Leveraging Services for Employment, Growth and Equity: An Analysis of South Africa’s Trade in Services Databy LEWIS, G., 2009
Research Report, Employment Growth & Development Initiative, Human Sciences Research Council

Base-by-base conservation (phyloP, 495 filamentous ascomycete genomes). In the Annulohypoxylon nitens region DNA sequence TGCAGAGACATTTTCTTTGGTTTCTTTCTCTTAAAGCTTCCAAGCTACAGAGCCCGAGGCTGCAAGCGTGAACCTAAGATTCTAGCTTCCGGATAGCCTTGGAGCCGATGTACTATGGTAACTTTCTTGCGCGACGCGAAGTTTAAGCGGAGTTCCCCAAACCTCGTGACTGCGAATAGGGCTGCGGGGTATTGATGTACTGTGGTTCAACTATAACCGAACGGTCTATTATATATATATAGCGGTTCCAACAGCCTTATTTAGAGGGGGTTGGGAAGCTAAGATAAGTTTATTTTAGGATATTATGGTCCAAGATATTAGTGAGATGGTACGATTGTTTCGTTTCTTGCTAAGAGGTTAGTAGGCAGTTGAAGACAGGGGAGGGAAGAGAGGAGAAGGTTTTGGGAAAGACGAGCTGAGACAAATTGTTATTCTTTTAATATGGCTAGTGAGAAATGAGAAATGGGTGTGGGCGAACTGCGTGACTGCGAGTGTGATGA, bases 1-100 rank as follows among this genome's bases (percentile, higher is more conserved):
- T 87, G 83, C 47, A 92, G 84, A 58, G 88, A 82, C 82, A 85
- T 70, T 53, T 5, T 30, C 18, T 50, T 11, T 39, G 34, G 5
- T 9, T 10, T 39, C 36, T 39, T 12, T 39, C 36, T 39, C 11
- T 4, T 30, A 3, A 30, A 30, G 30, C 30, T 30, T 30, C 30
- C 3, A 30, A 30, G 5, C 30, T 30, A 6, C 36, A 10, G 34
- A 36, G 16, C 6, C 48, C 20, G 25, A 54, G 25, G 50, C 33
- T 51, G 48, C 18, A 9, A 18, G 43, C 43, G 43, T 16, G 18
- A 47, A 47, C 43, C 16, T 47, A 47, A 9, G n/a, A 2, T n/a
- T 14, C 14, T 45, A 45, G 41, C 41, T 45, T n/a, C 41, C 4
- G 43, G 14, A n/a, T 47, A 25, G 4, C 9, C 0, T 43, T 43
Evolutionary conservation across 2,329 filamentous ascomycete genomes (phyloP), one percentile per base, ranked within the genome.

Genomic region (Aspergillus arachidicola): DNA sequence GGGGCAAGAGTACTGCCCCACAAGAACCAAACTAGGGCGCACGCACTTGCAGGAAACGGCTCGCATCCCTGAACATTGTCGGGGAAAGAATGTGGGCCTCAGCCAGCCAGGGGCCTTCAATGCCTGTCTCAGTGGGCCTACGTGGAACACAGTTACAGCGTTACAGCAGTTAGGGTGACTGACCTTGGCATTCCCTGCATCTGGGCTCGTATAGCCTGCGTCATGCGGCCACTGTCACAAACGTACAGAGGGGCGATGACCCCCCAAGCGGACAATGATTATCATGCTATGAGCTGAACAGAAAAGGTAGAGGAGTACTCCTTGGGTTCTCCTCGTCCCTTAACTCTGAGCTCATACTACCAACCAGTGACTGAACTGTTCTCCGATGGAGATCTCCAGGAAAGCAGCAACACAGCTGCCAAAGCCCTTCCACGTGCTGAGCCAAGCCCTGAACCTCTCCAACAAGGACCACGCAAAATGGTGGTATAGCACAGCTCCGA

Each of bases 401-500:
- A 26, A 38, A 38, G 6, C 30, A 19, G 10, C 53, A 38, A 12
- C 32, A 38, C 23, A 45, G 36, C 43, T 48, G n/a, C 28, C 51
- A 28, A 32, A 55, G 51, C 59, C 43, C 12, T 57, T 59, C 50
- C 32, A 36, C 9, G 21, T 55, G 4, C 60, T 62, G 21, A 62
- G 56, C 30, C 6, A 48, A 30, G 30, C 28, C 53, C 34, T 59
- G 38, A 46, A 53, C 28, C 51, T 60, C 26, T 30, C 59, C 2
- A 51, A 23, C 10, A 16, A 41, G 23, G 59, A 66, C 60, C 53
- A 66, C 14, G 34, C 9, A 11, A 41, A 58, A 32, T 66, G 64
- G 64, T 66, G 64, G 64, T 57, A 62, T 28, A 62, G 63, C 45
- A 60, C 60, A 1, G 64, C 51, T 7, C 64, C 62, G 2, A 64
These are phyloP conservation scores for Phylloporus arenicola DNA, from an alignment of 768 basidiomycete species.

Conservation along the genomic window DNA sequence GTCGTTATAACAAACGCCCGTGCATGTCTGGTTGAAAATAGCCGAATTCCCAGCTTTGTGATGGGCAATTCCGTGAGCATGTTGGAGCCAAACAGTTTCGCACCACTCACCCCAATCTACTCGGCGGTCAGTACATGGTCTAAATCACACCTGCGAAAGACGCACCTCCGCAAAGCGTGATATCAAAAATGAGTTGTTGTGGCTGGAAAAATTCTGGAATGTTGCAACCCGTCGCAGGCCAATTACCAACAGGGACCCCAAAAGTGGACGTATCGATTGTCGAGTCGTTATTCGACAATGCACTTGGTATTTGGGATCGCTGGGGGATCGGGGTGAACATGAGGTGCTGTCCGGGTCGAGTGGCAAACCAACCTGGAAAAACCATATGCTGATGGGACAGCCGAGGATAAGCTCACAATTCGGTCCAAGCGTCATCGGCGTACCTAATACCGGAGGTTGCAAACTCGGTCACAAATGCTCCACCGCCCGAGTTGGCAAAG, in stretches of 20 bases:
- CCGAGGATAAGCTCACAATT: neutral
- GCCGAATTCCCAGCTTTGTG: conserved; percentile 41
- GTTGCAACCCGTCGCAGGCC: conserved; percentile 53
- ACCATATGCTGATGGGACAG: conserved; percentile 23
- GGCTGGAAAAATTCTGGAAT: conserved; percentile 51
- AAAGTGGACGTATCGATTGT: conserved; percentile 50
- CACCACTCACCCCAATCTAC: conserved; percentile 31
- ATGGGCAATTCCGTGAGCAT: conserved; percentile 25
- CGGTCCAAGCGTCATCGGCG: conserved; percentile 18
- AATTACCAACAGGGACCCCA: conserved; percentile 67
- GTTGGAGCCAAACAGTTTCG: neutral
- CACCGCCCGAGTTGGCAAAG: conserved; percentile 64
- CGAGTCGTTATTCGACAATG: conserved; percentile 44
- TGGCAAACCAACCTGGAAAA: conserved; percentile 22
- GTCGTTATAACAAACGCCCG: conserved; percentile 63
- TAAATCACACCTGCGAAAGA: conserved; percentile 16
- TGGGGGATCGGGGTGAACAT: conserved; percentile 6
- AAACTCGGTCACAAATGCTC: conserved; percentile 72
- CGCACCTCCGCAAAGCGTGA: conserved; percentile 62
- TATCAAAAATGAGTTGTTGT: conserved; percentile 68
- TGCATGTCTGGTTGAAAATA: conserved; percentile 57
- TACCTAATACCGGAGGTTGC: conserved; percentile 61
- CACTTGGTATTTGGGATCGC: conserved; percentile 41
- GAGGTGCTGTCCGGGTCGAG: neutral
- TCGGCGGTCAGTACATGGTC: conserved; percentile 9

Accurate data on trade in services is necessary to inform industrial policy in the services sectors and to shape negotiating strategy at the World Trade Organization (WTO). Due to the inherent difficulty of measuring trade in services, however, there had until recently been little effort to provide a coherent conceptual framework for such trade activities. This has changed with the publication of the Manual on Statistics of International Trade in Services (2002). This manual introduces a number of refinements necessary to capture trade in services in a manner consistent with the General Agreement on Trade in Services (GATS). These include a more disaggregated standard for balance of payments reporting, namely the Extended Balance of Payments Services Classification (EBOPS); a system of reporting for foreign affiliate trade in services (FATS), which is necessary to capture trade via commercial presence (mode 3); and a technical appendix dealing with the difficulties of trade in natural persons (mode 4). Lewis compares South Africa’s data reporting systems with those recommended by the WTO, and suggests what is necessary to move closer to international best practice. It gives the details of the system recommended in the manual, examines the current state of South African data reporting, and provides some policy recommendations. The greatest need to improve data reporting is in the area of FATS data, which is not currently collected. The country can only get a sense of mode 3 trade from data on foreign direct investment.